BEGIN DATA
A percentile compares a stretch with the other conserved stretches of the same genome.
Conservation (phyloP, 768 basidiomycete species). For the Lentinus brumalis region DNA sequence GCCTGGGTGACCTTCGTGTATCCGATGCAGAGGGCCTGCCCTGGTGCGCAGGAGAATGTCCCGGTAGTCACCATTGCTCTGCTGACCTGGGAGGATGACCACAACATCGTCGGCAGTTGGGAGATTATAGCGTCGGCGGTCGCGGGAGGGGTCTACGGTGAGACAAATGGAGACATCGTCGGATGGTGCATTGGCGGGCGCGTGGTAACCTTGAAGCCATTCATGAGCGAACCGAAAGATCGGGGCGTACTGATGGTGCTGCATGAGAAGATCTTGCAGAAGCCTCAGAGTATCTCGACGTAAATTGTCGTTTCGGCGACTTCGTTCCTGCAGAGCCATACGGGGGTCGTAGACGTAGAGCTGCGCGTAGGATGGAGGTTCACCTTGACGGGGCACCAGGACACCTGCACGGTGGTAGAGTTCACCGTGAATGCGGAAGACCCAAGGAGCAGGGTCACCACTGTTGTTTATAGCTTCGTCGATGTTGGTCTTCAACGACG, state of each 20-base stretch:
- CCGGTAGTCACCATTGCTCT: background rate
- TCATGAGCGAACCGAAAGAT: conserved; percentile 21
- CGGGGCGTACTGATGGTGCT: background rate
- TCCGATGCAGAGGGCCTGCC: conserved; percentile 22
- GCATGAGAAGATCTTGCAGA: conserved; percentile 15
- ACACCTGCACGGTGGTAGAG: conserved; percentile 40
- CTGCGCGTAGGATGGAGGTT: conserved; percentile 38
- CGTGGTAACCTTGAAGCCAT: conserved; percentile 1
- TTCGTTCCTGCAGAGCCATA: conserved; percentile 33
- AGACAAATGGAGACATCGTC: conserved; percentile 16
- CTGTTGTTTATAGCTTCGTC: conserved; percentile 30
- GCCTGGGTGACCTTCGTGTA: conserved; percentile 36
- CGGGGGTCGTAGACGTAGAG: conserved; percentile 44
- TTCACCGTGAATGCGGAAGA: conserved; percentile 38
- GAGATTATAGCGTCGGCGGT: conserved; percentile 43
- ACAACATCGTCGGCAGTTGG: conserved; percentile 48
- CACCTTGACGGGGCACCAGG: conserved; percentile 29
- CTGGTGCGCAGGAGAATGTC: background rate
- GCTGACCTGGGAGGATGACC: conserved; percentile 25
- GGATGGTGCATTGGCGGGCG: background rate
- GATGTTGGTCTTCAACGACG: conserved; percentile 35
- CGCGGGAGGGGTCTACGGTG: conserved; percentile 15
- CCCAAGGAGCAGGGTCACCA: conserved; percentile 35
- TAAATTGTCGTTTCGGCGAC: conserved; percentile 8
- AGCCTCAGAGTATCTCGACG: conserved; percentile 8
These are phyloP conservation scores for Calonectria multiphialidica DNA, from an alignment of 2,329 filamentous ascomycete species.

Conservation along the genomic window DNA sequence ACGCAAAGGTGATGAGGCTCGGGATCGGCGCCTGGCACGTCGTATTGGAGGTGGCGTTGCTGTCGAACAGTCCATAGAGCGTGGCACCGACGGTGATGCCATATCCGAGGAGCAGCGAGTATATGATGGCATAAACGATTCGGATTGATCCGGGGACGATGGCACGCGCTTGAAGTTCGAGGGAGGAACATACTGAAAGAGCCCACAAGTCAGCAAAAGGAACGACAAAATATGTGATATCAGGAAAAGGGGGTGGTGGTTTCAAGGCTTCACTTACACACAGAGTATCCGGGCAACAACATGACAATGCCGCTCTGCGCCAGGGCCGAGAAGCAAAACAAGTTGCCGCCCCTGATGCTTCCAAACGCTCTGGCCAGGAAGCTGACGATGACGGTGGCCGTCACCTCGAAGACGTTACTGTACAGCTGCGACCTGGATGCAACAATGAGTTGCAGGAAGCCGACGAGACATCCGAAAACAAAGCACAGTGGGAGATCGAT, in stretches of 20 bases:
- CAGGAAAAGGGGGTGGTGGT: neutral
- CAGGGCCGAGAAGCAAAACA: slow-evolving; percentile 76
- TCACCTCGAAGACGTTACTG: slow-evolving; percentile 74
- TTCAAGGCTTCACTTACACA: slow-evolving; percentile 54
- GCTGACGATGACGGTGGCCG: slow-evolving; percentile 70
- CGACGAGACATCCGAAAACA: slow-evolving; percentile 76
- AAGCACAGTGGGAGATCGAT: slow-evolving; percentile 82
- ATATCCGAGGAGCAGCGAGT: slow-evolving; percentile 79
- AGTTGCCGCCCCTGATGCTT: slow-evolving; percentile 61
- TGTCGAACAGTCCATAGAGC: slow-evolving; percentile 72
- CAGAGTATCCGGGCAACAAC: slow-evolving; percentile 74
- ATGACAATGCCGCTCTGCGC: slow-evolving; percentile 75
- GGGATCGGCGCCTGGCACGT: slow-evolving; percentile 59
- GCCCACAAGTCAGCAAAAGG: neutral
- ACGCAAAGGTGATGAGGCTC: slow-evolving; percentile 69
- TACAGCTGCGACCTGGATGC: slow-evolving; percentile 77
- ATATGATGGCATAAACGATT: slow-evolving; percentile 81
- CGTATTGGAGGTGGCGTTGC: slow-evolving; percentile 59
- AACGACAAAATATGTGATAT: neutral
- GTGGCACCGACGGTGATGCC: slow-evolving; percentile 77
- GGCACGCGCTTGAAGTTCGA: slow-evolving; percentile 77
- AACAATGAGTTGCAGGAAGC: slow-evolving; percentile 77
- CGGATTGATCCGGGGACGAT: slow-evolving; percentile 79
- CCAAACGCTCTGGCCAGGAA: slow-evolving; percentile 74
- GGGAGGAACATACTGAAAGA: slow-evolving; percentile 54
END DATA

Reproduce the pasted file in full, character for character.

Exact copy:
A percentile compares a stretch with the other conserved stretches of the same genome.
Conservation (phyloP, 768 basidiomycete species). For the Lentinus brumalis region DNA sequence GCCTGGGTGACCTTCGTGTATCCGATGCAGAGGGCCTGCCCTGGTGCGCAGGAGAATGTCCCGGTAGTCACCATTGCTCTGCTGACCTGGGAGGATGACCACAACATCGTCGGCAGTTGGGAGATTATAGCGTCGGCGGTCGCGGGAGGGGTCTACGGTGAGACAAATGGAGACATCGTCGGATGGTGCATTGGCGGGCGCGTGGTAACCTTGAAGCCATTCATGAGCGAACCGAAAGATCGGGGCGTACTGATGGTGCTGCATGAGAAGATCTTGCAGAAGCCTCAGAGTATCTCGACGTAAATTGTCGTTTCGGCGACTTCGTTCCTGCAGAGCCATACGGGGGTCGTAGACGTAGAGCTGCGCGTAGGATGGAGGTTCACCTTGACGGGGCACCAGGACACCTGCACGGTGGTAGAGTTCACCGTGAATGCGGAAGACCCAAGGAGCAGGGTCACCACTGTTGTTTATAGCTTCGTCGATGTTGGTCTTCAACGACG, state of each 20-base stretch:
- CCGGTAGTCACCATTGCTCT: background rate
- TCATGAGCGAACCGAAAGAT: conserved; percentile 21
- CGGGGCGTACTGATGGTGCT: background rate
- TCCGATGCAGAGGGCCTGCC: conserved; percentile 22
- GCATGAGAAGATCTTGCAGA: conserved; percentile 15
- ACACCTGCACGGTGGTAGAG: conserved; percentile 40
- CTGCGCGTAGGATGGAGGTT: conserved; percentile 38
- CGTGGTAACCTTGAAGCCAT: conserved; percentile 1
- TTCGTTCCTGCAGAGCCATA: conserved; percentile 33
- AGACAAATGGAGACATCGTC: conserved; percentile 16
- CTGTTGTTTATAGCTTCGTC: conserved; percentile 30
- GCCTGGGTGACCTTCGTGTA: conserved; percentile 36
- CGGGGGTCGTAGACGTAGAG: conserved; percentile 44
- TTCACCGTGAATGCGGAAGA: conserved; percentile 38
- GAGATTATAGCGTCGGCGGT: conserved; percentile 43
- ACAACATCGTCGGCAGTTGG: conserved; percentile 48
- CACCTTGACGGGGCACCAGG: conserved; percentile 29
- CTGGTGCGCAGGAGAATGTC: background rate
- GCTGACCTGGGAGGATGACC: conserved; percentile 25
- GGATGGTGCATTGGCGGGCG: background rate
- GATGTTGGTCTTCAACGACG: conserved; percentile 35
- CGCGGGAGGGGTCTACGGTG: conserved; percentile 15
- CCCAAGGAGCAGGGTCACCA: conserved; percentile 35
- TAAATTGTCGTTTCGGCGAC: conserved; percentile 8
- AGCCTCAGAGTATCTCGACG: conserved; percentile 8
These are phyloP conservation scores for Calonectria multiphialidica DNA, from an alignment of 2,329 filamentous ascomycete species.

Conservation along the genomic window DNA sequence ACGCAAAGGTGATGAGGCTCGGGATCGGCGCCTGGCACGTCGTATTGGAGGTGGCGTTGCTGTCGAACAGTCCATAGAGCGTGGCACCGACGGTGATGCCATATCCGAGGAGCAGCGAGTATATGATGGCATAAACGATTCGGATTGATCCGGGGACGATGGCACGCGCTTGAAGTTCGAGGGAGGAACATACTGAAAGAGCCCACAAGTCAGCAAAAGGAACGACAAAATATGTGATATCAGGAAAAGGGGGTGGTGGTTTCAAGGCTTCACTTACACACAGAGTATCCGGGCAACAACATGACAATGCCGCTCTGCGCCAGGGCCGAGAAGCAAAACAAGTTGCCGCCCCTGATGCTTCCAAACGCTCTGGCCAGGAAGCTGACGATGACGGTGGCCGTCACCTCGAAGACGTTACTGTACAGCTGCGACCTGGATGCAACAATGAGTTGCAGGAAGCCGACGAGACATCCGAAAACAAAGCACAGTGGGAGATCGAT, in stretches of 20 bases:
- CAGGAAAAGGGGGTGGTGGT: neutral
- CAGGGCCGAGAAGCAAAACA: slow-evolving; percentile 76
- TCACCTCGAAGACGTTACTG: slow-evolving; percentile 74
- TTCAAGGCTTCACTTACACA: slow-evolving; percentile 54
- GCTGACGATGACGGTGGCCG: slow-evolving; percentile 70
- CGACGAGACATCCGAAAACA: slow-evolving; percentile 76
- AAGCACAGTGGGAGATCGAT: slow-evolving; percentile 82
- ATATCCGAGGAGCAGCGAGT: slow-evolving; percentile 79
- AGTTGCCGCCCCTGATGCTT: slow-evolving; percentile 61
- TGTCGAACAGTCCATAGAGC: slow-evolving; percentile 72
- CAGAGTATCCGGGCAACAAC: slow-evolving; percentile 74
- ATGACAATGCCGCTCTGCGC: slow-evolving; percentile 75
- GGGATCGGCGCCTGGCACGT: slow-evolving; percentile 59
- GCCCACAAGTCAGCAAAAGG: neutral
- ACGCAAAGGTGATGAGGCTC: slow-evolving; percentile 69
- TACAGCTGCGACCTGGATGC: slow-evolving; percentile 77
- ATATGATGGCATAAACGATT: slow-evolving; percentile 81
- CGTATTGGAGGTGGCGTTGC: slow-evolving; percentile 59
- AACGACAAAATATGTGATAT: neutral
- GTGGCACCGACGGTGATGCC: slow-evolving; percentile 77
- GGCACGCGCTTGAAGTTCGA: slow-evolving; percentile 77
- AACAATGAGTTGCAGGAAGC: slow-evolving; percentile 77
- CGGATTGATCCGGGGACGAT: slow-evolving; percentile 79
- CCAAACGCTCTGGCCAGGAA: slow-evolving; percentile 74
- GGGAGGAACATACTGAAAGA: slow-evolving; percentile 54